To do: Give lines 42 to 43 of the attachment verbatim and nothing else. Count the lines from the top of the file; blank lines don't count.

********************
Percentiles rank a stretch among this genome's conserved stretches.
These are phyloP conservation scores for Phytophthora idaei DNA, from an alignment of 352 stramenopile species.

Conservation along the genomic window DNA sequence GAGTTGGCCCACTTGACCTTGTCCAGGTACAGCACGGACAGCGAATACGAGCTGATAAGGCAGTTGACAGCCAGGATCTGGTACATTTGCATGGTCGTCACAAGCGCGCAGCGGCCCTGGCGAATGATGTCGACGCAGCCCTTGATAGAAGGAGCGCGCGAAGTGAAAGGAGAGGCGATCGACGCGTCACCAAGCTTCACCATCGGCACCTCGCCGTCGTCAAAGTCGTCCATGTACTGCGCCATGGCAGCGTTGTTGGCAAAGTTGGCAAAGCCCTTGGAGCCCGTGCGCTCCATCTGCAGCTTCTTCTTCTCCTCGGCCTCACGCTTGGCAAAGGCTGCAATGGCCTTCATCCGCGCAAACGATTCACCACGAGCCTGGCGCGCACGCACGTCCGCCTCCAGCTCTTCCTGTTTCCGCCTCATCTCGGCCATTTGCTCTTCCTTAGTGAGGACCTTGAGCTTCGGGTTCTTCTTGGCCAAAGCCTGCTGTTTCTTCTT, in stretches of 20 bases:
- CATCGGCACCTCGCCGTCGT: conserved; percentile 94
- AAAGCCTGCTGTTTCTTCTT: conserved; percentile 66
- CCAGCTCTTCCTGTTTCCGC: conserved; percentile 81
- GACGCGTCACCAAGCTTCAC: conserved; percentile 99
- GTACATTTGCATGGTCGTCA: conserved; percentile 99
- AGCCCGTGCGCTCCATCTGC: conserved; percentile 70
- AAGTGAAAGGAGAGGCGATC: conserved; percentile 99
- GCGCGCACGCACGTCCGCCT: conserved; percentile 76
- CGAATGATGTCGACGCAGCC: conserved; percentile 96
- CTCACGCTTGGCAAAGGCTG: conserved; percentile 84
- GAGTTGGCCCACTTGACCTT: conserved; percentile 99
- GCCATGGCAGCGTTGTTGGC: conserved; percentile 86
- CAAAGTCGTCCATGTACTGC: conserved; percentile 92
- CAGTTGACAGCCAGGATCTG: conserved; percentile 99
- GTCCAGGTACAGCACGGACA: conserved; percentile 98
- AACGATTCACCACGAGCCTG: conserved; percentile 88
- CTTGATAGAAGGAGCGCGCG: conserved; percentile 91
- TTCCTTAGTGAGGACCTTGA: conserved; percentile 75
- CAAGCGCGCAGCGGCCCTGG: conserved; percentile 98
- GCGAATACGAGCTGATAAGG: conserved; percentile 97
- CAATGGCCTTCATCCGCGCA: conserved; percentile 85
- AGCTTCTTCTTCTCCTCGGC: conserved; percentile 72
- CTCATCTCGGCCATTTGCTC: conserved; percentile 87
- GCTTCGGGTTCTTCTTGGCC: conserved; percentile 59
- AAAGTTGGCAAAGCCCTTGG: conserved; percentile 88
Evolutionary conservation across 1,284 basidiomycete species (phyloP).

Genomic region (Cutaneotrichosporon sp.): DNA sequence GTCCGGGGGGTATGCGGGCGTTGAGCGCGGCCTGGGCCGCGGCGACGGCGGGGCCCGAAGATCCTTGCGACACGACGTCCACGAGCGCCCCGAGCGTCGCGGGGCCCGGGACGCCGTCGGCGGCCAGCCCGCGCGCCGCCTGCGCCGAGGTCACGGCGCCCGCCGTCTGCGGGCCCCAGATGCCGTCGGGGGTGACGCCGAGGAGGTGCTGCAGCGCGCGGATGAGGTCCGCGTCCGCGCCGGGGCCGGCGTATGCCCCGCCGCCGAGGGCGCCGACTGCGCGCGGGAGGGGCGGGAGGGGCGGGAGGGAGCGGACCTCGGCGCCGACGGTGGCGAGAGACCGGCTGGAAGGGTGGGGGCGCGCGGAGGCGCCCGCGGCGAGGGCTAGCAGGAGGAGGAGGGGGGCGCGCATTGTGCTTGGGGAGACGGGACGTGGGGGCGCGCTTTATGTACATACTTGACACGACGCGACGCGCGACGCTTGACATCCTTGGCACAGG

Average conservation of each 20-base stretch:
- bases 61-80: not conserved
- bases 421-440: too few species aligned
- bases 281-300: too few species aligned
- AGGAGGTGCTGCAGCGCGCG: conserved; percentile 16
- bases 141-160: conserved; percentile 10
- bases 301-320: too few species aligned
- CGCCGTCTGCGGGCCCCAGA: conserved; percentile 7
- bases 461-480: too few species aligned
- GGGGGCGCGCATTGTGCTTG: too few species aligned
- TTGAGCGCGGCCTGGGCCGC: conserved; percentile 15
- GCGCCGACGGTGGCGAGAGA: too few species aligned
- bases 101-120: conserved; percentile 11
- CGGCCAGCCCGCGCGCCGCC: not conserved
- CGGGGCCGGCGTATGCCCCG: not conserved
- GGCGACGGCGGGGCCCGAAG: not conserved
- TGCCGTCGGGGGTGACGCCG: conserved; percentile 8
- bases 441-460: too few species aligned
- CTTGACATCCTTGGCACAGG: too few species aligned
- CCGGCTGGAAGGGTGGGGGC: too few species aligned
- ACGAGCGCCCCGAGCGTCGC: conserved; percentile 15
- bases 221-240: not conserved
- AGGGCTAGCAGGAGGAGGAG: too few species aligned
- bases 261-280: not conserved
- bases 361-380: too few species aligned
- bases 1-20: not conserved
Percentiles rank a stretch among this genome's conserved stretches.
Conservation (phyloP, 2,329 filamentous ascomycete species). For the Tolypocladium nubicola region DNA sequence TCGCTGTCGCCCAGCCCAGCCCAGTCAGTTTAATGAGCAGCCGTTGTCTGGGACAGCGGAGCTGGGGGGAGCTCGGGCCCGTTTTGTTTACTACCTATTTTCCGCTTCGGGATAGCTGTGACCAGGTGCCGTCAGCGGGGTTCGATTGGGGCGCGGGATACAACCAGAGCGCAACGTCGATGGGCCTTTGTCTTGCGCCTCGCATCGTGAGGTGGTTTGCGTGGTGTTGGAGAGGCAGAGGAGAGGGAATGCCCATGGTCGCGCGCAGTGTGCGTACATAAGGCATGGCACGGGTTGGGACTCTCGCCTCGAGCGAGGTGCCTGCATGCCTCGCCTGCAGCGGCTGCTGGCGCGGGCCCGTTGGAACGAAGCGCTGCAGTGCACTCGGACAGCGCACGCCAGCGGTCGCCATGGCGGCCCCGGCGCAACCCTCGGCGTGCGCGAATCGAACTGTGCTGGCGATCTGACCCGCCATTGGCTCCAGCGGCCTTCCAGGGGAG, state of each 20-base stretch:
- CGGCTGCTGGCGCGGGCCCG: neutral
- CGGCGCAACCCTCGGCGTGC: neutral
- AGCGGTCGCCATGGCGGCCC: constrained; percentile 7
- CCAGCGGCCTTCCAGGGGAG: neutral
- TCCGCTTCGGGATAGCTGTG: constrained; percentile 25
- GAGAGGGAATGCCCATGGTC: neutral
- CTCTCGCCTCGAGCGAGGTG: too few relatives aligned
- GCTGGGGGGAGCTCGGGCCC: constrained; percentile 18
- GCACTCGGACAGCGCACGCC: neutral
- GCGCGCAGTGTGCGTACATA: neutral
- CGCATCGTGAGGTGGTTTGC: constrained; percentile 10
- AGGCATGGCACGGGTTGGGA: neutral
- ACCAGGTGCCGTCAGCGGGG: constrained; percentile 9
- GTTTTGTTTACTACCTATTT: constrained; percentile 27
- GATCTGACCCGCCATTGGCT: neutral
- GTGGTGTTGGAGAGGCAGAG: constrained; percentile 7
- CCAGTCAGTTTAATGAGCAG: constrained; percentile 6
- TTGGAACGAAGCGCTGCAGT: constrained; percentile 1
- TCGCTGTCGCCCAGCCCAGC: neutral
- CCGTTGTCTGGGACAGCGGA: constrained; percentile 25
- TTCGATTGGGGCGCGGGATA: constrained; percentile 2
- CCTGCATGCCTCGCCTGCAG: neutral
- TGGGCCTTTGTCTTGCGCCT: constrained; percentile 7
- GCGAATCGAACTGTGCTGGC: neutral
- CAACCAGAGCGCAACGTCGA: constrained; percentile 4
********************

- GCGCCGACGGTGGCGAGAGA: too few species aligned
- bases 101-120: conserved; percentile 11